Still, in more recent editions of the tournament, home advantage had a lot to do with the success of teams such as France, Germany and Argentina. And, this summer, it will play a role in Brazil’s bid to win the World Cup for the sixth time. That much was made clear when they lifted the Confederations Cup 2013 after thrashing world champions Spain by a convincing 3-0 margin in the final, in Rio de Janeiro.
Apart from the fans, another factor that helps home teams is being used to the climate. Weather conditions have a direct affect on a player’s stamina, and teams more used to a particular climate are at an advantage. You will find that teams struggle when they go to extremely cold countries, such as Russia. In South Africa, during the 2010 World Cup, some teams struggled with the high-altitude venues of some of the games. England defender John Terry spoke about how “your mouth is really dry and it’s hard to breathe” in those conditions. In fact, altitude had begun to play such a major role in the excellent home records of Bolivia, Ecuador and Columbia, all of who played their home matches at very high altitudes, that, in 2007, FIFA banned international matches at locations over 2500 metres (8200 feet).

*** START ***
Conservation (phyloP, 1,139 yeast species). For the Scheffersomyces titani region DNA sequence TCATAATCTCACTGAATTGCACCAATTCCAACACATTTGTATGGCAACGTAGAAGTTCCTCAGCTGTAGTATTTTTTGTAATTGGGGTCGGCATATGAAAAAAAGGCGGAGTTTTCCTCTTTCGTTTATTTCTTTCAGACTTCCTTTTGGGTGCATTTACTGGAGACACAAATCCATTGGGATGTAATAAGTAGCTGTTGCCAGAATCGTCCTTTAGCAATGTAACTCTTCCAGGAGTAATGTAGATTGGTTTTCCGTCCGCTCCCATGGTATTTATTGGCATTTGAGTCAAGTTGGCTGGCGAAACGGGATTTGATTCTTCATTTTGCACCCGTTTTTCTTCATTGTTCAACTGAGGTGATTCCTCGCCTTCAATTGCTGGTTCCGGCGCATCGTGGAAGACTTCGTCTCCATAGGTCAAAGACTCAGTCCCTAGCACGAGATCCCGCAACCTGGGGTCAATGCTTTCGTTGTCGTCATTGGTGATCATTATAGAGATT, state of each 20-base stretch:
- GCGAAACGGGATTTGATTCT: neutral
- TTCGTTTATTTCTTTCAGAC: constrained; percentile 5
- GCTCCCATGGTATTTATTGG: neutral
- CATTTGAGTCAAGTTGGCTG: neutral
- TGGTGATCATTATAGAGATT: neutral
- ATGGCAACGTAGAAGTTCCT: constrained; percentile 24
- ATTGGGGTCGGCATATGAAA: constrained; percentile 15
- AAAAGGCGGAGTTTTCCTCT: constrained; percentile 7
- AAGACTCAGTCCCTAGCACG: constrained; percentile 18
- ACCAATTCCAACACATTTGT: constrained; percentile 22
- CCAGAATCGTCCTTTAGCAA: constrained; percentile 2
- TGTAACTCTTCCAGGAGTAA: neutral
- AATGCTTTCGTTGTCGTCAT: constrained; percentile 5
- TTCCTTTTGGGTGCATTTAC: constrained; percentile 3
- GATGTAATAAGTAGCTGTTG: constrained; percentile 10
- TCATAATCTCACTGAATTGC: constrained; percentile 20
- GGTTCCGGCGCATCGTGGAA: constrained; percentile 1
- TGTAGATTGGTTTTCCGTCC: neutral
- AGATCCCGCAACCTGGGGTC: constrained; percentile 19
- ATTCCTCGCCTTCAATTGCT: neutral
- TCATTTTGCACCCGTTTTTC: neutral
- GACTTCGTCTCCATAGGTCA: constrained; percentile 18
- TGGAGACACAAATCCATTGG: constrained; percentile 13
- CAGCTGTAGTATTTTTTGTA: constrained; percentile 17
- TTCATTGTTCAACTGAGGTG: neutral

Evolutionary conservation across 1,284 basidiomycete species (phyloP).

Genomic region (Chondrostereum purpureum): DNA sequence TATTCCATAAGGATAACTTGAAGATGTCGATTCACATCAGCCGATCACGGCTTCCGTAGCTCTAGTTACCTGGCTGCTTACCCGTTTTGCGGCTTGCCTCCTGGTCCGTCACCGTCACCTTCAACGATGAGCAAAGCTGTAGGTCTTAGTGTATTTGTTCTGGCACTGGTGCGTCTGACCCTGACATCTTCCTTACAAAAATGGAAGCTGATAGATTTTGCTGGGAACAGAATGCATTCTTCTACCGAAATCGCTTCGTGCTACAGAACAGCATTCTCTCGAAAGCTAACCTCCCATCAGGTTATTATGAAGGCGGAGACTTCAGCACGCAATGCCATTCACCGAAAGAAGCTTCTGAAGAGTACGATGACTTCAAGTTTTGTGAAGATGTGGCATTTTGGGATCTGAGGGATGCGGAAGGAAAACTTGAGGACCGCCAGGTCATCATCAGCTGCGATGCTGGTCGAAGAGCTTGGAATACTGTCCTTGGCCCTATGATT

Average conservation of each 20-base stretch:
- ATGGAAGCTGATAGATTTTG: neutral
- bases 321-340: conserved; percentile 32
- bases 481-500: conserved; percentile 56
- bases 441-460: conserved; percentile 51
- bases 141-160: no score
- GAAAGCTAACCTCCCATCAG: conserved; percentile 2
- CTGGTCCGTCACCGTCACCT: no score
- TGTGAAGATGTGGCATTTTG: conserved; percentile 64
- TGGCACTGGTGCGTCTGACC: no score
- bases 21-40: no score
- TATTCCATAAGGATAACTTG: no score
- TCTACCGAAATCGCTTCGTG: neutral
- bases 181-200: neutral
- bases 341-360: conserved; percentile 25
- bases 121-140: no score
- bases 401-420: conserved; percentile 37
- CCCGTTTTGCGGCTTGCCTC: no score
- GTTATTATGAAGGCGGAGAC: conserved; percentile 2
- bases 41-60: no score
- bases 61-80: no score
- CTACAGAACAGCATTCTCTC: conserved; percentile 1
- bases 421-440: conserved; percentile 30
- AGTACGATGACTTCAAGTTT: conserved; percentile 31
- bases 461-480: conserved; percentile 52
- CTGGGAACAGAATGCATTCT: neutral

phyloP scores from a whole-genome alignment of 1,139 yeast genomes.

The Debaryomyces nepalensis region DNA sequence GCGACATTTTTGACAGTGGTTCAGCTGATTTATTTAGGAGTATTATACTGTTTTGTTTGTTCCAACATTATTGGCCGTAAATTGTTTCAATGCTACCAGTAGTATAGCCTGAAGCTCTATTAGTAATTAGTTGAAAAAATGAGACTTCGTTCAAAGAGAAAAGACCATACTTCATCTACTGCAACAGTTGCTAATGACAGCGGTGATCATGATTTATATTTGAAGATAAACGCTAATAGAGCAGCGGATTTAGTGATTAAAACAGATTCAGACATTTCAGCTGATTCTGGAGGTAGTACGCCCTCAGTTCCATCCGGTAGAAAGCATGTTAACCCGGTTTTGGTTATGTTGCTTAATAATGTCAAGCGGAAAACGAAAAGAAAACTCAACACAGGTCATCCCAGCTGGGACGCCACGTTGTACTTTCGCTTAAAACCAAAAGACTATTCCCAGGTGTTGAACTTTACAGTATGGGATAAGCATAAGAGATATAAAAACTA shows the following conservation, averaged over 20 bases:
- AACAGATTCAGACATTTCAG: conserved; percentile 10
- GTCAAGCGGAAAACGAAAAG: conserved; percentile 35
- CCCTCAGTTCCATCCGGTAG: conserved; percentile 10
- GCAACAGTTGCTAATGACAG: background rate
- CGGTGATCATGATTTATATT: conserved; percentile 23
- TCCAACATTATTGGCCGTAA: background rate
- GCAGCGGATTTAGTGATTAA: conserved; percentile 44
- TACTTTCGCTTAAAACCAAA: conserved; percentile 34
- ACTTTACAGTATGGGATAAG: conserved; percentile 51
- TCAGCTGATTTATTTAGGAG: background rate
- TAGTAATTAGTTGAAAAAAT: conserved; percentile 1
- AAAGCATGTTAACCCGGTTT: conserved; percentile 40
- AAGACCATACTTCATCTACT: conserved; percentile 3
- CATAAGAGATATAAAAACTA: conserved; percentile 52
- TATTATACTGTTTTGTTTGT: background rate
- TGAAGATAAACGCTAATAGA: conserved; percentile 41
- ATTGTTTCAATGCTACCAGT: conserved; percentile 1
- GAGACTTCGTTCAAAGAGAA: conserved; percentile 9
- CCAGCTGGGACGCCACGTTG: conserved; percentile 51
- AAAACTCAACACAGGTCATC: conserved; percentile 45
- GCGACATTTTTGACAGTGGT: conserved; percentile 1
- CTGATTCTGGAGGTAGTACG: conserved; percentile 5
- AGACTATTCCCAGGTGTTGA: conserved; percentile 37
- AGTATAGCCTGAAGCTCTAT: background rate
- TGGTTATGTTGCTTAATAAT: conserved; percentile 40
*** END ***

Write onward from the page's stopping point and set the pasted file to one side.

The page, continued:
In Brazil, it is the humidity that may hinder some of the home team’s opponents. Although the 2014 World Cup will be held in the Brazilian winter, it will still be humid, and hotter than most European countries. The north and north-eastern venues — Manaus, Fortaleza, Natal and Recife — will be particularly muggy, and European players may find themselves feeling drained by the end of games. In all the four World Cups held in South America so far, a South American team has won. The Europeans team — though better planned schedules mean they no longer have to struggle with jet lag — will find it hard to adjust to the conditions. During the Confederations Cup in Brazil last year, after Italy’s 4-3 win against Japan, their manager, Cesare Prandelli, said, “We struggled like crazy tonight. The humidity is something we have to deal with, as it is really difficult.” England goalkeeper Joe Hart has said ahead of the World Cup, “It’s going to be hot out there. We’re just going to have to deal with it.”
Brazil, with Neymar leading their attack, World Cup-winning manager Luiz Felipe Scolari calling the shots and their football-crazy public, have plenty of reasons to be optimistic this year. However, they must also be aware that home-team advantage can soon turn into debilitating pressure. There have been teams before them that have found the weight of expectations that accompany being the hosts too much. In 1990, the talented Italian squad choked at the semi-final stage, and, in 2006, the Germans found an inspiring run come to an end against Italy. Neymar and Co. will know the world’s eyes will be on them. They have to make sure they see that as an aid rather than a burden.